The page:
Medicaid ‘unwinding’ not what state expected
Medicaid torn newspaper headline on cash

Medicaid headline
About 7,000 more people are enrolling weekly in Medicaid than during the pandemic.

The number of Floridians enrolled in the state’s health care safety net program is not dropping as much as anticipated.

That’s in part because even as state officials remove people from Medicaid rolls, thousands more than expected are enrolling in the safety net program for the poor, elderly, and disabled.

While it doesn’t appear it will become a long-term trend, the current situation means there could be more people in Medicaid than state legislators anticipated when they put together this year’s state budget.

Florida, like other states, started “unwinding” Medicaid with the end of the public health emergency caused by the COVID-19 pandemic. This meant it could begin removing people from the rolls. Florida health care officials anticipated about 900,000 people would be disenrolled from the program by the end of June.

Agency for Health Care Administration (AHCA) Deputy Secretary of Health Care Finance Data Tom Wallace told the Social Services Estimating Conference members Wednesday morning that, instead, 640,000 people have been removed from the Medicaid program in the 12 weeks since the state started the “unwinding” process.

Over the same span,134,000 people have enrolled in the Medicaid program, Wallace said, noting the Medicaid rolls have been reduced by roughly 500,000.

According to Wallace, about 7,000 more people a week are enrolling in Medicaid than during the pandemic.

The spike in enrollment could result from the Department of Children and Families “doing (a) massive amount of outreach to stakeholders, working with our managed care plans and putting out (a) massive amount of outreach on this,” Wallace said. “This is what (the Centers for Medicare and Medicaid Services) wants to have done. CMS is doing outreach, too,” he said.

Wallace acknowledged some of the “joiners” aren’t necessarily “new” enrollees and that some were removed from the Medicaid program during the redetermination process and later re-enrolled. People who lose coverage have 90 days to reapply.

Amy Baker, Director of the Office of Economic and Demographic Research, pressed Wallace about the joiners and how many were removed during re-determination for procedural reasons. Health care advocates also expressed concerns about the state’s re-determination process after the first month of unwinding.

“You are going to match them at some point, right?” Baker asked. “That’s probably an important thing to ferret out because it’s an oddness. You would think that they were being disenrolled because they really weren’t eligible for the program. And if they are trying to get back in, they are going to have a hard time.”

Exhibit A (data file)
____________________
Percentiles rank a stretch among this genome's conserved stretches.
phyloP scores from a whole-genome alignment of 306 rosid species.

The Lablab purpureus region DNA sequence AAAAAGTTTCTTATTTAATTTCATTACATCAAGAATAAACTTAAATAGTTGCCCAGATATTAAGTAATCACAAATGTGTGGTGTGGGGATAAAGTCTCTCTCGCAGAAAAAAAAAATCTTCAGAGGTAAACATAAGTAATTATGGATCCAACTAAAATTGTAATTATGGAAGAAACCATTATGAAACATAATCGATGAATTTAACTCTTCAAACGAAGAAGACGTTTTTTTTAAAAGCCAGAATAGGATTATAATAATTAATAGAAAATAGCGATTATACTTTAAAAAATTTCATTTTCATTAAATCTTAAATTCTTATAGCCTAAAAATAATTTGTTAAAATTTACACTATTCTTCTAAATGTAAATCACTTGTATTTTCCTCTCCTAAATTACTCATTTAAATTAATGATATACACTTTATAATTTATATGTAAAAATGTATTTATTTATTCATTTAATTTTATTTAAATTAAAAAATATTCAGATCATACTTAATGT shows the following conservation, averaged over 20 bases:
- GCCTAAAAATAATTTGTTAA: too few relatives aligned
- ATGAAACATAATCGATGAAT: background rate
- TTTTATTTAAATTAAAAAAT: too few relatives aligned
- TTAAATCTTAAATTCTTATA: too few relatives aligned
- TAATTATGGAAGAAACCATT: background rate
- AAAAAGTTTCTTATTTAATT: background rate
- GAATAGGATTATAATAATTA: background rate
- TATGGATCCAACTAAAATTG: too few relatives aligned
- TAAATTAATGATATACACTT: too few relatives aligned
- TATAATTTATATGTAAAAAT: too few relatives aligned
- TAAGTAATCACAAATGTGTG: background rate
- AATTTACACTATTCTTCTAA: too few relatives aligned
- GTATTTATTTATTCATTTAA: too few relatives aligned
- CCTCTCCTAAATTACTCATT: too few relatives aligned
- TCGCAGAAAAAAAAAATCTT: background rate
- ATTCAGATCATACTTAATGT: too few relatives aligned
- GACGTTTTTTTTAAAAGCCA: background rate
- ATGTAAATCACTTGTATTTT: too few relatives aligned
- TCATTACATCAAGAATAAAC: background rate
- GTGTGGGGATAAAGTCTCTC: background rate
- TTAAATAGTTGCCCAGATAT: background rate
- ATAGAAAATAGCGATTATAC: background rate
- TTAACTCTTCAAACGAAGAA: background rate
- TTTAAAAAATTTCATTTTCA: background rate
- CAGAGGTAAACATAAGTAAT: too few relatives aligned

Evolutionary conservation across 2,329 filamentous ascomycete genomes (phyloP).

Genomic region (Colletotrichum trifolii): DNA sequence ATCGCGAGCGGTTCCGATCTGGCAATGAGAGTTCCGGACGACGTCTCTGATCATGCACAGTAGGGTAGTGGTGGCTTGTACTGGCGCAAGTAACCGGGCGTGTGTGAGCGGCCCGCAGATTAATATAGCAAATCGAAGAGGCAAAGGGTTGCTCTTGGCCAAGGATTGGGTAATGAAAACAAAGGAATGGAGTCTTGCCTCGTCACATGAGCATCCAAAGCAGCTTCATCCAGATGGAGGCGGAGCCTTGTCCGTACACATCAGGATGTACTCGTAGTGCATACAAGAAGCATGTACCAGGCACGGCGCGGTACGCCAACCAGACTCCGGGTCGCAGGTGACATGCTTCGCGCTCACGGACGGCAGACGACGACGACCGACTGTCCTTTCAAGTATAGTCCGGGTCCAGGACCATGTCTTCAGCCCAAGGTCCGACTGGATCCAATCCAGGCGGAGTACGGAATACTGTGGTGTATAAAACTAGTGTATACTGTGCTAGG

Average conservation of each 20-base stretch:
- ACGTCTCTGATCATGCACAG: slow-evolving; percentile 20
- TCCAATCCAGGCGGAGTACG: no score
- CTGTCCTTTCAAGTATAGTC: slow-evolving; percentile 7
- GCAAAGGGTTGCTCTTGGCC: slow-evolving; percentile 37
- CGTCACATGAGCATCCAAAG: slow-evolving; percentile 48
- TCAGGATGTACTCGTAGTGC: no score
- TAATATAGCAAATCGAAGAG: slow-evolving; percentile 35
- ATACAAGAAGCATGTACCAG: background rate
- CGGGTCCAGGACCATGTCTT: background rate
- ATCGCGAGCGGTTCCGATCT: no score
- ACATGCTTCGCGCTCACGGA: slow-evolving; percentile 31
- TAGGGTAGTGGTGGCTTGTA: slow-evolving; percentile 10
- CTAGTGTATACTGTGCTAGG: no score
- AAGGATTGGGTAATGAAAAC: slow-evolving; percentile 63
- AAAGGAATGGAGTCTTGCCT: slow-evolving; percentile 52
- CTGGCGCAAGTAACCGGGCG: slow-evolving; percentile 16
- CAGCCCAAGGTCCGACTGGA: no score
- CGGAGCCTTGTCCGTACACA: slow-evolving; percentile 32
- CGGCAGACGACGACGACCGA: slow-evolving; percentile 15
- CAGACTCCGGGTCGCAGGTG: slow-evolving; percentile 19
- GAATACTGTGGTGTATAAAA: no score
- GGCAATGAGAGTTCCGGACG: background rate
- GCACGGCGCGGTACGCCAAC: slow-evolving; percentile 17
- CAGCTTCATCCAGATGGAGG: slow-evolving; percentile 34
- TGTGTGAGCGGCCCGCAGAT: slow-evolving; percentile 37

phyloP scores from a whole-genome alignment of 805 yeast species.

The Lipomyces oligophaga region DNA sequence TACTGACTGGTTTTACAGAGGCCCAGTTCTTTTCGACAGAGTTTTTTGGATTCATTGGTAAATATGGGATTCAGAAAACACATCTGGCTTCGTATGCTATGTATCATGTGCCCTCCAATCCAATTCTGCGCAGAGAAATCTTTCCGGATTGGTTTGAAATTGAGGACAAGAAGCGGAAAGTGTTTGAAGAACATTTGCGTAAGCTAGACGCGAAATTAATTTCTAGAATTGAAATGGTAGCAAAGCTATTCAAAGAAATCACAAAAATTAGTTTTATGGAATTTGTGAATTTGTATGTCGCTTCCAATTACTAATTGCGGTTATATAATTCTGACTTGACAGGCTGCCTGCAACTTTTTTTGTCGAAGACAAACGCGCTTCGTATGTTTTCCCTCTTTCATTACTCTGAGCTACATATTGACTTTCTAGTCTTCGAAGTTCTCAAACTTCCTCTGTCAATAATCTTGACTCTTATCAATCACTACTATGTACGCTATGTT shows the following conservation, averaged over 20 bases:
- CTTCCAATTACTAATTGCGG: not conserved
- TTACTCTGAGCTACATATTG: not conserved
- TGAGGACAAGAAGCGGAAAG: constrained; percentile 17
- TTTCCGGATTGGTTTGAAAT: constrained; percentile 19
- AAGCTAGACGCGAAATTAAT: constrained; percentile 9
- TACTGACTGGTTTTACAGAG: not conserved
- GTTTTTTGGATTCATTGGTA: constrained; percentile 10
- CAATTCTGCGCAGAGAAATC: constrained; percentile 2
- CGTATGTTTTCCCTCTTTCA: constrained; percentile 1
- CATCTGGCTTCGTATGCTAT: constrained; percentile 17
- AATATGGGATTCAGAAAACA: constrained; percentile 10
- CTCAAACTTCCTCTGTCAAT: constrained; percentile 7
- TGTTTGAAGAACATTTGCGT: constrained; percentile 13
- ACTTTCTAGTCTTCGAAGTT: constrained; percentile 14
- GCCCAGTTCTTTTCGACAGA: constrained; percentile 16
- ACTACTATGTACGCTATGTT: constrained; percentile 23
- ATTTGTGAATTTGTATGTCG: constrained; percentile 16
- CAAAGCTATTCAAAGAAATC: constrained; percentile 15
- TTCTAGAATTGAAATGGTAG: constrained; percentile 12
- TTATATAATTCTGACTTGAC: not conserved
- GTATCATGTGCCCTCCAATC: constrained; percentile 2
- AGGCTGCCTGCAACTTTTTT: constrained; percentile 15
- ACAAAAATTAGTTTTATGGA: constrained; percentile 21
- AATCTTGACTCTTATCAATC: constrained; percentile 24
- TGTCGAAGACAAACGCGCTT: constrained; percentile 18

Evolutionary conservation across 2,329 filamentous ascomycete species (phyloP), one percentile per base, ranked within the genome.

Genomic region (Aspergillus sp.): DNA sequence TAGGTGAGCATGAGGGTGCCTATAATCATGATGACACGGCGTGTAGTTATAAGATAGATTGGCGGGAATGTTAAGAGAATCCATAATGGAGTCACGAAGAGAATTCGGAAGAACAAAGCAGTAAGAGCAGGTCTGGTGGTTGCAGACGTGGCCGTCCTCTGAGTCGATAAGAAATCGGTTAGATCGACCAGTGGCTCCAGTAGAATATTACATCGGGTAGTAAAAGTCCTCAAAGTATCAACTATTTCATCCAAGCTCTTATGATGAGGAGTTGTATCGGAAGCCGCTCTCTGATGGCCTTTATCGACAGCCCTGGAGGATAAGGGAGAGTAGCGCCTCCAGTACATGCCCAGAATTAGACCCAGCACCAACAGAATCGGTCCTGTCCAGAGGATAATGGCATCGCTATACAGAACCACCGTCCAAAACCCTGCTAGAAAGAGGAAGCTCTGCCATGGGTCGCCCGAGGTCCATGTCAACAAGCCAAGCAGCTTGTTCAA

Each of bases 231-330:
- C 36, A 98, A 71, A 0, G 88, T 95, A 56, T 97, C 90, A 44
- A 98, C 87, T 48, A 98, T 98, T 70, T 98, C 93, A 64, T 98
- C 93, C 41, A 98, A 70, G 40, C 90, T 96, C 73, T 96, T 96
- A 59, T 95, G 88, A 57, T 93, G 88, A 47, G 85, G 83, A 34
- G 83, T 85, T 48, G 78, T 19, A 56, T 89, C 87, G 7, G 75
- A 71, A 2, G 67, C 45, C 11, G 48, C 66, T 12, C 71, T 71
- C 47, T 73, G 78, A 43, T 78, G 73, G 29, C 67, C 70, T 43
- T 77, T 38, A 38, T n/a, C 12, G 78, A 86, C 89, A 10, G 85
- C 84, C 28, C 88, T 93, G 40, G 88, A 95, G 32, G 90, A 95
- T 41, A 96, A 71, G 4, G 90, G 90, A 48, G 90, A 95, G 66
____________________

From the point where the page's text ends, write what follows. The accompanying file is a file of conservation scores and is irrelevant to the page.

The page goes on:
Wallace downplayed Baker’s concerns, saying that before the pandemic and subsequent unwinding, as many as 30% of Medicaid enrollees would be disenrolled from the program for failing to submit the necessary paperwork to continue their coverage.

“This is happening now like it’s happening previously as well,” he said.

The higher-than-expected enrollment means there could be more people in the safety net program in the Fiscal Year 2023-24 budget than lawmakers expected and budgeted for.

“We are over the budget by 245,000 people,” Wallace said.

Wallace attributed the increase in enrollment to the state and federal government’s outreach efforts during the unwinding period, which Baker acknowledged could be a factor.

“Perhaps that’s shifted the (Medicaid) take-up rate,” Baker said.

But she also said there could be other issues in play.

“That’s an economic issue,” she said, adding that the cost of food and housing have skyrocketed. “Inflation tends to hurt lower-income people far more than anybody else. So, with elevated inflation … they may really be struggling more than anybody else in this society. So, we may see ‘joiners’ that are joining because they are in distress.”

Because Medicaid is countercyclical, enrollment in the program spikes when the economy worsens. During the public health emergency, Congress agreed to increase the amount of federal funds for state Medicaid programs by 6.2%.

Those additional federal funds will stop flowing into Florida’s coffers at the end of December, halfway through the FY 2023-24 budget.

Christine Jordan Sexton

Tallahassee-based health care reporter who focuses on health care policy and the politics behind it. Medicaid, health insurance, workers’ compensation, and business and professional regulation are just a few of the things that keep me busy.


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